Columns & Blogs

On Culture: ‘True crime’ popular but not always accurate

From left, Cuba Gooding, Jr. as O.J. Simpson and Joseph Buttler as Polygraph Examiner in “American Crime Story: The People v. O.J. Simpson.”
From left, Cuba Gooding, Jr. as O.J. Simpson and Joseph Buttler as Polygraph Examiner in “American Crime Story: The People v. O.J. Simpson.” FX

True-crime stories are everywhere, aren’t they?

It appears that people can’t get enough of fascinating, factual stories, often filled with jaw-dropping twists and turns, about notorious figures who have been accused of unbelievable, usually murderous crimes. These past couple of years have been catnip for true-crime junkies: eccentric real estate heir and accused murderer Robert Durst seemingly confessing in the HBO docuseries “The Jinx” last year; novelist Walter Kirn recalling the time he unknowingly hung out with an imposter wanted for murder in his acclaimed 2014 book “Blood Will Out”; dulcet-toned radio journalist Sarah Koenig taking the story of Adnan Syed, incarcerated for the murder of his 18-year-old girlfriend, and turning it into heavily downloaded, podcast gold on the first season of “Serial.”

And, of course, there’s always the cable channel Investigation Discovery, fully stocked with lurid, true-crime programming 24/7.

Think pieces have already been sprouting up and attempting to explain this obsession. New York Magazine’s Brian Feldman says the boom is “thanks in part to an obsessive Web culture essentially built to consume, discuss, debate, theorize and riff on serialized narratives.” Meanwhile, criminology professor Drew Bonn believes the reasons are much darker.

“Serial killers tantalize people much like traffic accidents, train wrecks or natural disasters,” Boon wrote in Time. “The public’s fascination with them can be seen as a specific manifestation of its more general fixation on violence and calamity.”

It’s getting to the point where some of the most headline-grabbing, true-crime stories of the 20th century are being revisited and dramatized for your entertainment. I’m sure people who remember the scandal-filled ’90s will tune in to FX’s new show, “American Crime Story: The People v. O.J. Simpson” starting next month, starring Cuba Gooding Jr. as the former football star-turned-celebrity murder suspect and John Travolta as his lawyer/dream team leader Robert Shapiro.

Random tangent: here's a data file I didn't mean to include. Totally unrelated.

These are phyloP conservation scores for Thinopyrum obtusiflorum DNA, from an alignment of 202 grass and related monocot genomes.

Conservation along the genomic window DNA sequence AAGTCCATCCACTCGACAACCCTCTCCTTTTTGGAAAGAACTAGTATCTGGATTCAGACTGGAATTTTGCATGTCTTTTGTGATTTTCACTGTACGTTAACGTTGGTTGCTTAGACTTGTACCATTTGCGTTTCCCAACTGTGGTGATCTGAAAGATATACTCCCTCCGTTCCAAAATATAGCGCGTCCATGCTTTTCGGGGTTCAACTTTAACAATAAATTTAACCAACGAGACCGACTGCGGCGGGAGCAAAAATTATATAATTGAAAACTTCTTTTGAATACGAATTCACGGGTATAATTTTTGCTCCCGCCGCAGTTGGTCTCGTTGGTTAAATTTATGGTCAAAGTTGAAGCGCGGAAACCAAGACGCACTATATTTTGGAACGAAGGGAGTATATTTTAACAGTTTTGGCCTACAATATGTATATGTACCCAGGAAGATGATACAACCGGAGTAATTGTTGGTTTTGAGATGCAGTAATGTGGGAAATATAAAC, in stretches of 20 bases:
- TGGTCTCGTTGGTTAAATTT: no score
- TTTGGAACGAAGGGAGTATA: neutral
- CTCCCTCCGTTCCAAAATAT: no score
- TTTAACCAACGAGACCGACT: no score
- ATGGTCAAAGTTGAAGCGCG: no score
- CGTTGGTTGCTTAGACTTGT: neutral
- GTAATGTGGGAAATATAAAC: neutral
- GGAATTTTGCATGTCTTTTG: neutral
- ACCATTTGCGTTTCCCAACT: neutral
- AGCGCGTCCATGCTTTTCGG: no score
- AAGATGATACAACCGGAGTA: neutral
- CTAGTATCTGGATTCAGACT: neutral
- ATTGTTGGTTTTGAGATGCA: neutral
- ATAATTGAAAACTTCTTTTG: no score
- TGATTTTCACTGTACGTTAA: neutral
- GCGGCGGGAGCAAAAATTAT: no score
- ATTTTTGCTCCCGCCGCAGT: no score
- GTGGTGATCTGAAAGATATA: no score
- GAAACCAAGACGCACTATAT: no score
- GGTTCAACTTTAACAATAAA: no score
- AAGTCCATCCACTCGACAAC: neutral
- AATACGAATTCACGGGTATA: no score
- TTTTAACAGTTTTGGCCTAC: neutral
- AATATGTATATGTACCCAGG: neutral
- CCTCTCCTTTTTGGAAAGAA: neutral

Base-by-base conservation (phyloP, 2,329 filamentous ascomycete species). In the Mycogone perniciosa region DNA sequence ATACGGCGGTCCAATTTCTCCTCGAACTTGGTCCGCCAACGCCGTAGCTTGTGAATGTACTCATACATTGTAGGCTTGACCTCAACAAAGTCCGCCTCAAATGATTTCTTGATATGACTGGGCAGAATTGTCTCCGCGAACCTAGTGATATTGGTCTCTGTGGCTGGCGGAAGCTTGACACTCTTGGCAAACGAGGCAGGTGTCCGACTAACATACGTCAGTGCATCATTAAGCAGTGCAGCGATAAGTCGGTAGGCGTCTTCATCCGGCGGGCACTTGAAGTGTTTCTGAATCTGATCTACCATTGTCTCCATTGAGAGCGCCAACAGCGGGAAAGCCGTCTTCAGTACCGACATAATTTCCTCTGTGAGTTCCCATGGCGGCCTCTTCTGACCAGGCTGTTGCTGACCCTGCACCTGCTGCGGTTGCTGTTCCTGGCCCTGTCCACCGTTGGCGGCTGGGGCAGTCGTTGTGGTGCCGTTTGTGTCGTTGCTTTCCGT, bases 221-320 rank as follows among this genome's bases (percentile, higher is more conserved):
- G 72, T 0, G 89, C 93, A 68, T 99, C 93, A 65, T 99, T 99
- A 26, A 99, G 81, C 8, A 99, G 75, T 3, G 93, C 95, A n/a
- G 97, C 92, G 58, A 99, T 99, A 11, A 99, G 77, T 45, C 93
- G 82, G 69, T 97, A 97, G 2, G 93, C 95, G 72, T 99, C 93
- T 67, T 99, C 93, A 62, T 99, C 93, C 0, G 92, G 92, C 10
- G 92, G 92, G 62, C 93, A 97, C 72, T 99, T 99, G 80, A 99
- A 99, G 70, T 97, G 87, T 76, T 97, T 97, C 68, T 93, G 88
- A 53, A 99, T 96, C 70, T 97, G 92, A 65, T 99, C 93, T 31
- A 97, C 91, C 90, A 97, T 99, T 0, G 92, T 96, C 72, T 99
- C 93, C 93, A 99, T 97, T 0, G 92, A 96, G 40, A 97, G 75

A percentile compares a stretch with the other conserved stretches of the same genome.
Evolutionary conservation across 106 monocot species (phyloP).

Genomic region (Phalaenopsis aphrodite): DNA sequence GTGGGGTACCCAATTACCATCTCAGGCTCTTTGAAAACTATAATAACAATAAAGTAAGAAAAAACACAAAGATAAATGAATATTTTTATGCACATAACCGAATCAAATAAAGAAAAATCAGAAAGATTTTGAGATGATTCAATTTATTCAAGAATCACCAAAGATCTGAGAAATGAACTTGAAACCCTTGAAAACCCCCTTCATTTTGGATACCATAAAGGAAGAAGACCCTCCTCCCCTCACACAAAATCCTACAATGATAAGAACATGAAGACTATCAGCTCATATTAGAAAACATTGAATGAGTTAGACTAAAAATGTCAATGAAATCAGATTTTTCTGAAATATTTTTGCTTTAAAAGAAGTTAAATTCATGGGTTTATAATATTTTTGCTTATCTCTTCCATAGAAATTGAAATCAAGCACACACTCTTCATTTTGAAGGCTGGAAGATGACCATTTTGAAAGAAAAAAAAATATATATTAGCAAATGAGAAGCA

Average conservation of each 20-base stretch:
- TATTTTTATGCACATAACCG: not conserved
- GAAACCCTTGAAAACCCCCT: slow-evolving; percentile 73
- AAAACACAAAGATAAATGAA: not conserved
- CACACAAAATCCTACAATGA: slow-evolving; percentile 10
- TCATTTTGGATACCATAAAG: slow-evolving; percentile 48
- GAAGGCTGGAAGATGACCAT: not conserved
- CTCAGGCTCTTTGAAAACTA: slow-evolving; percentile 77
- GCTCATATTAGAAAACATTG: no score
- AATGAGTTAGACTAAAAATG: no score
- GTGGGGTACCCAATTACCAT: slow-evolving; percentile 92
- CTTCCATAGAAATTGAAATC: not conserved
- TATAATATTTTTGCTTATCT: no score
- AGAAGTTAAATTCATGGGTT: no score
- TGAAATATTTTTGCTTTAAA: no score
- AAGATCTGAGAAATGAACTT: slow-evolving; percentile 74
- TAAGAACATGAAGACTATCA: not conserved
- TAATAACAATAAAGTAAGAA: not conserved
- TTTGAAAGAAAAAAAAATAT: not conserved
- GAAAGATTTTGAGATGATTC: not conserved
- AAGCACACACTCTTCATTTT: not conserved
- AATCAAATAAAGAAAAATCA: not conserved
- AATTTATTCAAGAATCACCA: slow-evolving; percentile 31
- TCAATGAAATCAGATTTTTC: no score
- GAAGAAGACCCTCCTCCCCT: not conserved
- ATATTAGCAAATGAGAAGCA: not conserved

The true-crime tale that’s currently the talk of the town is Netflix’s “Making a Murderer.” Like probably so many of you, I binge-watched this 10-part docuseries about Steven Avery, a Wisconsin junkyard operator who, after spending 18 years in prison for a rape he did not commit, is released only to later be tried and convicted for the murder of another woman. The woman’s SUV and bones were found on his property.

“Murderer” seems to have both riveted and shocked audiences. Just as “Serial” built the argument that perhaps Syed might not be guilty, “Murderer” hammers the message that Avery was framed by a corrupt, grudge-holding police department. According to the show, not only did these cops plant and tamper with evidence, they arrested his dim-witted, teenage nephew for being an accessory.

While “Murderer” filmmakers Laura Ricciardi and Moira Demos might have made a compelling argument, they also left out several things. Most notably, they left out Avery’s history of physical and sexual violence, along with DNA evidence – sweat on the hood of the victim’s car – that suggests that Avery did tamper with the vehicle.

Engrossing as “Murderer” is, leaving out these crucial bits and pieces unfortunately makes the show feel disingenuous, not to mention sorely lacking in verisimilitude.

Just a couple of weeks ago in The New Yorker, writer Kathryn Schulz slammed “Murderer” for not having a well-rounded narrative. “In the end, despite 10 hours of running time, the story at the heart of ‘Making a Murderer’ remains a muddle,” wrote Schulz. “Granted, real life is often a muddle, too, especially where crime is involved – but good reporters delineate the facts rather than contribute to the confusion.”

Ricciardi and Demos have said they ultimately wanted to give an effective example of how the criminal justice system can infuriatingly not work in a (supposedly) innocent man’s favor. If that’s the case, they definitely succeeded. But the fast-and-loose fact-checking of “Murderer” only reminds me that most of these true-crime tales exist more to entertain than challenge.

It almost seems too rich that this year also marks the 50th anniversary of Truman Capote’s nonfiction novel/game-changer “In Cold Blood,” which detailed the 1959 murders committed by two men in Kansas. That book proved that a real-life murder case can be as sordid, chilling and addictive as any pulp-fiction yarn, especially if you tell it in a captivating way.

“Murderer” and other true-crime tales like it appear to follow Capote’s lead, chronicling a murder and its aftermath and crafting a sensational, predetermined narrative, all at the same time.

So remember – if you’re a big fan of true crime, make sure the story you’re consuming concentrates more on the “true” than the “crime.”